“Hi, Jane told me you’re studying shiatsu. Listen, I’ve always fancied trying it, but I can’t afford it at the moment. No pressure, but I wonder if you’d be interested in discussing a service I could offer you in exchange for a session? I’m pretty good at setting up websites, for example, and have often babysat for friends. If either of those interests you, here’s my number, let me know. And of course, I’ll totally understand if you’re not into it.”
Which exchange would you prefer to have?
Effective networking should also always begin with the (unspoken) question “what can I do for you?” Go into it with the goal of meeting people and seeing if any of your knowledge or contacts can be useful to them. It takes the pressure of you and puts people at ease knowing that you’re there to offer as well as to accept a coup de main.
When done openly and in the right spirit, good networking can really make a difference – obviously, it can boost your career, but it can also help you achieve personal goals and up your chances of creating a fulfilling life for yourself, particularly if you’re new to Paris and still trying to find your groove. Here are four reasons to put yourself out there and attend a networking event near you!
You will widen your support network
Developing a wide circle of friends and acquaintances is crucial to feeling rooted and connected. Maybe you won’t meet your next employer at a networking event but you might make a new friend (already an excellent achievement) who, three months down the line, hears about a job opening and passes it on to you. That same friend might then share the name of her babysitter with you, giving you and your partner a much-needed night out. She might also become the person you call at 3am when you just need to talk. She might invite you to join her book group. The more people you know, the more people you know…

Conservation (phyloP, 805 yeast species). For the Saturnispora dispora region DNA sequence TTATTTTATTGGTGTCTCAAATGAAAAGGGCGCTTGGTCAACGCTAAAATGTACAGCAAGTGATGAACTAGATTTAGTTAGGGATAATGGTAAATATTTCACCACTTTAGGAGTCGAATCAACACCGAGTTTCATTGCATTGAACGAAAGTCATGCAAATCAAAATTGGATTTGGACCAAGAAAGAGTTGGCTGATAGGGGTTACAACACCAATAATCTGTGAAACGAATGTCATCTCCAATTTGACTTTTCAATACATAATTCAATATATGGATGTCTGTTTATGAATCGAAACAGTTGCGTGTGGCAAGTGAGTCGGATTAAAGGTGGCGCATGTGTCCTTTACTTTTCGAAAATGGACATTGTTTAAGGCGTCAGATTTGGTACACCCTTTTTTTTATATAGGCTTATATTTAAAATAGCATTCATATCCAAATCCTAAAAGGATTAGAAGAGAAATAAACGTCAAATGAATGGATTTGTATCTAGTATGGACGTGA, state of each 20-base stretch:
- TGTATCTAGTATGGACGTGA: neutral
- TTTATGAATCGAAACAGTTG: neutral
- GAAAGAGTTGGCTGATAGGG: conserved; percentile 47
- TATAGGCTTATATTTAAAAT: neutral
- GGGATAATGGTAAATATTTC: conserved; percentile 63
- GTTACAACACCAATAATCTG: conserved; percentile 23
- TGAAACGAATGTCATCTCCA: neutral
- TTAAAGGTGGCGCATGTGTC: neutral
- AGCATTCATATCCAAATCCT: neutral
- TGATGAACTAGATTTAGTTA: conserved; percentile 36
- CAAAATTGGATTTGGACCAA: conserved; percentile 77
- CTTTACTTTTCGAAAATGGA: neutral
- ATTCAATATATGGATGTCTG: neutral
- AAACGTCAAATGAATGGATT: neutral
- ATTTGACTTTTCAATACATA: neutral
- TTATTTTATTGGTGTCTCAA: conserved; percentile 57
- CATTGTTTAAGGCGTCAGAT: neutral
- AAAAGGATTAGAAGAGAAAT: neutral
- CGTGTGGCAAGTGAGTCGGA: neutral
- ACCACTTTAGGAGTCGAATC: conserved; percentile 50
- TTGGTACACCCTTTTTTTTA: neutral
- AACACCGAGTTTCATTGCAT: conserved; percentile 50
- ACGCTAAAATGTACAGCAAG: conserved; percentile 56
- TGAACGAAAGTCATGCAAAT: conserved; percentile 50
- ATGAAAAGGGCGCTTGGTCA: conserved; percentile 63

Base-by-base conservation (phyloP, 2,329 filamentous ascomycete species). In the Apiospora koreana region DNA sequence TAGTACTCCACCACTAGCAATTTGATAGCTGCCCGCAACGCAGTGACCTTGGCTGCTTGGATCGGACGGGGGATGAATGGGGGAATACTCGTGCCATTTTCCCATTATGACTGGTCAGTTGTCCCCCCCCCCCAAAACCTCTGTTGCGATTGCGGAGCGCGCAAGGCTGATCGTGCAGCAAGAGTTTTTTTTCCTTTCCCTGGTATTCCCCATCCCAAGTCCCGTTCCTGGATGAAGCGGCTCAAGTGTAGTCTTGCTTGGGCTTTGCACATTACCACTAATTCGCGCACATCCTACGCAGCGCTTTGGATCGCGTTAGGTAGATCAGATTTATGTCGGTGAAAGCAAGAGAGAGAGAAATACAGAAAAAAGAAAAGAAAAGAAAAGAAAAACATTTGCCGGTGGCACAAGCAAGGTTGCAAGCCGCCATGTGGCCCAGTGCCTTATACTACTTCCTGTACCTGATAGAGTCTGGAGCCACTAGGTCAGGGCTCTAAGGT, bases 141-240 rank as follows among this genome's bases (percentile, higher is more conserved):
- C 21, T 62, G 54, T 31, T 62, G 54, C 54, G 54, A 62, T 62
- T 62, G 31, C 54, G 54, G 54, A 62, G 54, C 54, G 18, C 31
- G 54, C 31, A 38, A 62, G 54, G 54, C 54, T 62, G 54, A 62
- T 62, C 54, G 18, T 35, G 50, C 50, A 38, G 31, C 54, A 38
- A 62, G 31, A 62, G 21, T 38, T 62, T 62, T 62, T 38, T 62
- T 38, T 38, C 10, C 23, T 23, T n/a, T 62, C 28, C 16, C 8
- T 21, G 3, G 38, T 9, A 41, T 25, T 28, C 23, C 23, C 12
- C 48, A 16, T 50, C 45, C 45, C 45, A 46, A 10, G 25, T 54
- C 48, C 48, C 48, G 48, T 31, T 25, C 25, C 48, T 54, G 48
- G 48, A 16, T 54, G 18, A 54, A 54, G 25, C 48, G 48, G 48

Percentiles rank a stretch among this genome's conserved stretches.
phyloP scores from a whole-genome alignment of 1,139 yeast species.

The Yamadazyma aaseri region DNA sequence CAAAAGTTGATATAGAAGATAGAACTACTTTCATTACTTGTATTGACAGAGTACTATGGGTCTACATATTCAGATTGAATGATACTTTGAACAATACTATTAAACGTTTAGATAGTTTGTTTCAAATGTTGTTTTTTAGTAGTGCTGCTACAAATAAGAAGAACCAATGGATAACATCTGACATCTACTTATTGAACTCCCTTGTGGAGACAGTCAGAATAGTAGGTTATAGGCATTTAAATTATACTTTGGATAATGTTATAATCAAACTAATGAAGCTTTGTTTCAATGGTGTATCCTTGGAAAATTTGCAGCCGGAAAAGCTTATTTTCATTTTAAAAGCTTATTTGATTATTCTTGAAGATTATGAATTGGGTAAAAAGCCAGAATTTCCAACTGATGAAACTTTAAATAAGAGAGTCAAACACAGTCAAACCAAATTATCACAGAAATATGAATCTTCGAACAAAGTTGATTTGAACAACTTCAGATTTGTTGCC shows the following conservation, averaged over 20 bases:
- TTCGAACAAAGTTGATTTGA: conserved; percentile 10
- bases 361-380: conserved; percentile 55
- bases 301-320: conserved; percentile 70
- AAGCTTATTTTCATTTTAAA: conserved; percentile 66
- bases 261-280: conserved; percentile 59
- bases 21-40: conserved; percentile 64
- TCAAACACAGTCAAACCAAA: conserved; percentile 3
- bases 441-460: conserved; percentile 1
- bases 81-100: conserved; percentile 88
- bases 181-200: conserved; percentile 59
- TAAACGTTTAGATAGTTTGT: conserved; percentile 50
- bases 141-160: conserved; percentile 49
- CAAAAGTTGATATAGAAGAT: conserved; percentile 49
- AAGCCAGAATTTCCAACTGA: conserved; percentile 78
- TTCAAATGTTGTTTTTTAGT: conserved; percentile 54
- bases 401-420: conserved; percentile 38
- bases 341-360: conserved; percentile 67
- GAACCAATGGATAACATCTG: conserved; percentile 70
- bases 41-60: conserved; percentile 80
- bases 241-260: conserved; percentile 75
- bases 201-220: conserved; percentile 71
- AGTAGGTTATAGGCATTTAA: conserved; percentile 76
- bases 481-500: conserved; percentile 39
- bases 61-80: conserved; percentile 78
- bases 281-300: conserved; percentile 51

You will find new sources of information
Simply talking about your stalled project with someone new can give you ideas you may never have come to otherwise. You’re telling someone how you wish you could get back into rollerblading like you used to, and someone in the little group you’re with, someone you don’t even know, asks if you know about the big roller-outings organised on Sunday evenings in Paris. You haven’t asked for help, no flesh has been pressed, but you walk away knowing more than you did before.
You’ll open your horizons and gain new perspectives
When actively networking, you will talk to people you never would have approached, say, at a party. Perhaps people you wouldn’t be friends with. The beauty of talking to people from all walks of life is that it’s often the people who aren’t like you – people that have different values and beliefs and who move in different circles – who will say something that gives you that “light bulb” moment. Those are the people who will think outside of your box. And vice versa…
You’ll get the feel-good boost that comes from helping others
Putting aside all the things networking can do for you, isn’t it delightful to find yourself in a position to help someone else? Especially when you’re feeling below par yourself. It is so gratifying to be able to say “Really? You’re looking for a private English teacher? I actually know someone who might be able to help”, or “I actually have a friend leaving Paris soon and her apartment will be up for grabs – shall I put the two of you in touch?” Personally, I am known among my friends for my willingness to “matchmake” in this way. I love lending a hand like that. The bonus is that because of this, lots of my friends are now friends with each other (which incidentally made my wedding extra fun), plus friends are always willing to return the favour.
Because that’s the basis of all non-schmoozy (yep, I’m making up words now) networking. There’s a positive karma to it when done with the right intention. You help, advise or inform someone just because you can. Then they either help you back or they pay it forward. Whatever happens, you have added something good to the world and that will always do you good.
Originally published in Message Paris magazine.